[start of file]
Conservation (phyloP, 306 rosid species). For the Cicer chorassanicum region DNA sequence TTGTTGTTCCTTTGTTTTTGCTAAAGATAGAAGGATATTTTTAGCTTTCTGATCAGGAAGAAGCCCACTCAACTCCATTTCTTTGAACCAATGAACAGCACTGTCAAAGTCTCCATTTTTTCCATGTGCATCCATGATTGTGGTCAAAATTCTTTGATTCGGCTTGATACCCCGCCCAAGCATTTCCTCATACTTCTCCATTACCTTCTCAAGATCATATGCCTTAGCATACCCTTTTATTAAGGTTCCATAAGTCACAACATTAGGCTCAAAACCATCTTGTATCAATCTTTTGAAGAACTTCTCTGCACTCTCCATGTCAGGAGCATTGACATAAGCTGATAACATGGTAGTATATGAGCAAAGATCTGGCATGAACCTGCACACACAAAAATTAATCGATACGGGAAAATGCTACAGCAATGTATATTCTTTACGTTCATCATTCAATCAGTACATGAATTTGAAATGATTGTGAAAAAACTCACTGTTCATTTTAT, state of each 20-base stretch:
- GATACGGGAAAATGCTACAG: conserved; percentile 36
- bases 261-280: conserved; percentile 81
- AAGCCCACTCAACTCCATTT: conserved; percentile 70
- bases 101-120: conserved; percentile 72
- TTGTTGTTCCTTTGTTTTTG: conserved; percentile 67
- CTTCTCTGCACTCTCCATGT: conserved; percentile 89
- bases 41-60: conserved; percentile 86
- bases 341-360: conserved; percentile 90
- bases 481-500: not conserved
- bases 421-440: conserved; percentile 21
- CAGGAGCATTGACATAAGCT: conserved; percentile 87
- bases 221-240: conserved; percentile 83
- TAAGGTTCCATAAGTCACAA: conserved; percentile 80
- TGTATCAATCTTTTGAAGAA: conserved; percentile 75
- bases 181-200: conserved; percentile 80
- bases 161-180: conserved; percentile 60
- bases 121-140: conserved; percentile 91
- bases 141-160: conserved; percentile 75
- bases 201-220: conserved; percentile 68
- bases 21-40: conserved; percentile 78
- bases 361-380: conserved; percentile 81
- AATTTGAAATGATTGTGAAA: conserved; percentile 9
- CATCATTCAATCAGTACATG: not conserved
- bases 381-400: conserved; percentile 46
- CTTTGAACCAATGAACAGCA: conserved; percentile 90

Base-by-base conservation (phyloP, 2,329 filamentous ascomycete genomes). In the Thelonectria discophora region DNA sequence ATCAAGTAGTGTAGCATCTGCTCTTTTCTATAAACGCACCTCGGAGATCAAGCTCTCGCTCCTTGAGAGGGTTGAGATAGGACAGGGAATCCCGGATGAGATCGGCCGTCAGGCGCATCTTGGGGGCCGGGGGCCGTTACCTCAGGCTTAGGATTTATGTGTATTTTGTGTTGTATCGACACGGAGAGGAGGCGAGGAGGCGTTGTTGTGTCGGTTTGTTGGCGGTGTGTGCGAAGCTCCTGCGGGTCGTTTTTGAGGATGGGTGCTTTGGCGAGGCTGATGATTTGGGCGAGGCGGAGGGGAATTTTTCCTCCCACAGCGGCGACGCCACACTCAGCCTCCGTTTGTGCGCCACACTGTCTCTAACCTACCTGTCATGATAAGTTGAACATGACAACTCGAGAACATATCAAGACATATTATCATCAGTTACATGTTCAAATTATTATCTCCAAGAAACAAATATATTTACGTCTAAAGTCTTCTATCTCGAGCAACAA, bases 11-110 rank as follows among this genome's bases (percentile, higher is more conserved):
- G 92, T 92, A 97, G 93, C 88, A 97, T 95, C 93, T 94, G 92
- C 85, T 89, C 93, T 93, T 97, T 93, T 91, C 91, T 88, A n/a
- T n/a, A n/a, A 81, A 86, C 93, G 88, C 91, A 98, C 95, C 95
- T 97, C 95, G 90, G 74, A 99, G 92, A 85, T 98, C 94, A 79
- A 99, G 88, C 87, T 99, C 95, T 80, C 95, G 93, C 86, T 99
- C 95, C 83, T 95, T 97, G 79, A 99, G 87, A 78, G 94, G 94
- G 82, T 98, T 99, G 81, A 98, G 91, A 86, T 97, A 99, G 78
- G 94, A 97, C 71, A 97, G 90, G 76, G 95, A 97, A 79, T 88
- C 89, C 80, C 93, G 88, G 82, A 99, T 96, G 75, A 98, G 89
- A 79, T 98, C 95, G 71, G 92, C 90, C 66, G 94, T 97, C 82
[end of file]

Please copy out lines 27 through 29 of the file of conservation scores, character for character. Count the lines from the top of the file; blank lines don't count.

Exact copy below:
Base-by-base conservation (phyloP, 2,329 filamentous ascomycete genomes). In the Thelonectria discophora region DNA sequence ATCAAGTAGTGTAGCATCTGCTCTTTTCTATAAACGCACCTCGGAGATCAAGCTCTCGCTCCTTGAGAGGGTTGAGATAGGACAGGGAATCCCGGATGAGATCGGCCGTCAGGCGCATCTTGGGGGCCGGGGGCCGTTACCTCAGGCTTAGGATTTATGTGTATTTTGTGTTGTATCGACACGGAGAGGAGGCGAGGAGGCGTTGTTGTGTCGGTTTGTTGGCGGTGTGTGCGAAGCTCCTGCGGGTCGTTTTTGAGGATGGGTGCTTTGGCGAGGCTGATGATTTGGGCGAGGCGGAGGGGAATTTTTCCTCCCACAGCGGCGACGCCACACTCAGCCTCCGTTTGTGCGCCACACTGTCTCTAACCTACCTGTCATGATAAGTTGAACATGACAACTCGAGAACATATCAAGACATATTATCATCAGTTACATGTTCAAATTATTATCTCCAAGAAACAAATATATTTACGTCTAAAGTCTTCTATCTCGAGCAACAA, bases 11-110 rank as follows among this genome's bases (percentile, higher is more conserved):
- G 92, T 92, A 97, G 93, C 88, A 97, T 95, C 93, T 94, G 92
- C 85, T 89, C 93, T 93, T 97, T 93, T 91, C 91, T 88, A n/a